In order to cast disgust, revulsionan odium upon the power of calling forth the militia to execute the laws of the Union, it has been remarked that there is nowhere any provision in the proposed Constitution for calling out the citizens who could be called upon to help local law enforcement authorities impose orderPOSSE COMITATUS, to assist the magistrate in the execution of his duty, whence it has been inferred, that military force was intended to be his only option in case of emergency.auxiliary. There is a striking incoherence in the objections which have appeared, and sometimes even from the same quarter, not much calculated to inspire a very favorable opinion of the sincerity or fair dealing of their authors. The same persons who tell us in one breath, that the powers of the federal government will be autocratic, undemocraticdespotic and unlimited, inform us in the next, that it has not authority sufficient even to call out the POSSE COMITATUS. The latter, fortunately, is as much short of the truth as the former exceeds it. It would be as absurd to doubt, that a right to pass all laws NECESSARY AND PROPER to execute its declared powers, would include that of requiring the assistance of the citizens to the officers who may be intrusted with the execution of those laws, as it would be to believe, that a right to enact laws necessary and proper for the imposition and collection of taxes would involve that of varying the rules of kinship and inheritancerules of descent and of the transferalienation of landed property, or of abolishing the trial by jury in cases relating to it. It being therefore evident that the supposition of a want of power to require the aid of the POSSE COMITATUS is entirely destitute of color, it will follow, that the conclusion which has been drawn from it, in its application to the authority of the federal government over the militia, is as dishonest, misleadinguncandid as it is illogical. What reason could there be to infer, that force was intended to be the sole instrument of authority, merely because there is a power to make use of it when necessary? What shall we think of the motives which could induce men of sense to reason in this manner? How shall we prevent a conflict between charity and judgment? Opponents of ratification have made the power the federal government has to call up the militia seem like a terrible, disturbing thing. They argue that because no provision of the Constitution gives the government the power to require citizens to assist the authorities with law enforcement, using military force is the only option the federal government has for dealing with emergencies. This argument illustrates the incoherence of the various objections to the Constitution. The same critics who tell us in one breath, that the powers of the federal government are unlimited and will lead to tyranny, inform us in the next, that the federal government does not even have the power to oblige citizens to assist it. The former is as false as the latter is true. The right of Congress to pass all laws necessary and proper to execute its declared powers (Article 1, Section 8) clearly includes the power to require citizens to assist officers of the law in emergencies. However, the necessary and proper clause limits Congress’s power as well. For instance, Congress could not argue that altering laws regarding property inheritance falls under its power to enact laws necessary and proper for imposing and collecting taxes. Since the federal government has the power to require the assistance of the citizenry, it need only rely on military force to enforce its authority when absolutely necessary. What motive could possibly cause a reasonable person to argue to the contrary?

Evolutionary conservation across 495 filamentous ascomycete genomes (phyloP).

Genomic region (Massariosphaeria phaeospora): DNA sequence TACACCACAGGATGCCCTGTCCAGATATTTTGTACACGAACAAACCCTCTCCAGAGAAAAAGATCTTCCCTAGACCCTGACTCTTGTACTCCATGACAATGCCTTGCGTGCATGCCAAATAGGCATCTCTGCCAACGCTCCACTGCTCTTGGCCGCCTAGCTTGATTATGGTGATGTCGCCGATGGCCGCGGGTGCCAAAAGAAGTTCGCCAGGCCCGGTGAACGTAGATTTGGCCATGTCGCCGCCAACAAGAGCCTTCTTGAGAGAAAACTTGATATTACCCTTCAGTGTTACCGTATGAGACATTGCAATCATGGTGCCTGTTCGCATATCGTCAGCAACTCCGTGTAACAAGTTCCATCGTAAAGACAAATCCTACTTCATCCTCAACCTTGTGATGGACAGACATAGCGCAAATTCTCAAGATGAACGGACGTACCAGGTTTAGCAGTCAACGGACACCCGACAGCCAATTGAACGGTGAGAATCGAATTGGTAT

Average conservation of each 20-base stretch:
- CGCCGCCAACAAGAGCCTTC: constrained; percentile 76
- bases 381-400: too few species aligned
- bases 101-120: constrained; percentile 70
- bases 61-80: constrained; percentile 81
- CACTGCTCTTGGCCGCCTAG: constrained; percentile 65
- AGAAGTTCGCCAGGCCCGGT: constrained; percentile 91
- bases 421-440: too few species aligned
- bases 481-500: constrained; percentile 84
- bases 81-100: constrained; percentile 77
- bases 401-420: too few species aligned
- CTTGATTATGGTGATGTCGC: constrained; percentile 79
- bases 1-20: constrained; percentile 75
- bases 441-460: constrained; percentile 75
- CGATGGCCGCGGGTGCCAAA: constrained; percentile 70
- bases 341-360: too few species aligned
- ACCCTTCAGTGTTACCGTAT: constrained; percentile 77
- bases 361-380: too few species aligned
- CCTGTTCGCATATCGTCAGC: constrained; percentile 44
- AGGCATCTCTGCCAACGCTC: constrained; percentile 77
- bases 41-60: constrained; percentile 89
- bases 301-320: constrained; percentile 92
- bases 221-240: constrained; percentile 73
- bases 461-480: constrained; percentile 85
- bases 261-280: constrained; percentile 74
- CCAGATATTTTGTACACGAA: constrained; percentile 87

By a curious refinement upon the spirit of tendency to distrust concentrated governmental power, with the goal of preserving libertyrepublican jealousy, we are even taught to apprehend danger from the militia itself, in the hands of the federal government. It is observed that select corps may be formed, composed of the young and ardent, who may be rendered subservient to the views of arbitrary power. What plan for the regulation of the militia may be pursued by the national government, is impossible to be foreseen. But so far from viewing the matter in the same light with those who object to select corps as dangerous, were the Constitution ratified, and were I to deliver my sentiments to a member of the federal legislature from this State on the subject of a militia establishment, I should hold to him, in substance, the following discourse: Critics of the proposed Constitution have taken the legitimate fear of unlimited government power to levels so extreme that even the militia, under federal control, seems dangerous. They worry that smaller, elite forces would be formed, full of young and impressionable men who could be enticed to support a tyrant. I see things differently. It is impossible to know exactly what plan the national government will create to regulate the militia. But if I were asked to explain my views regarding the militia to a Congressman representing the State of New York, I would recommend the following course of action: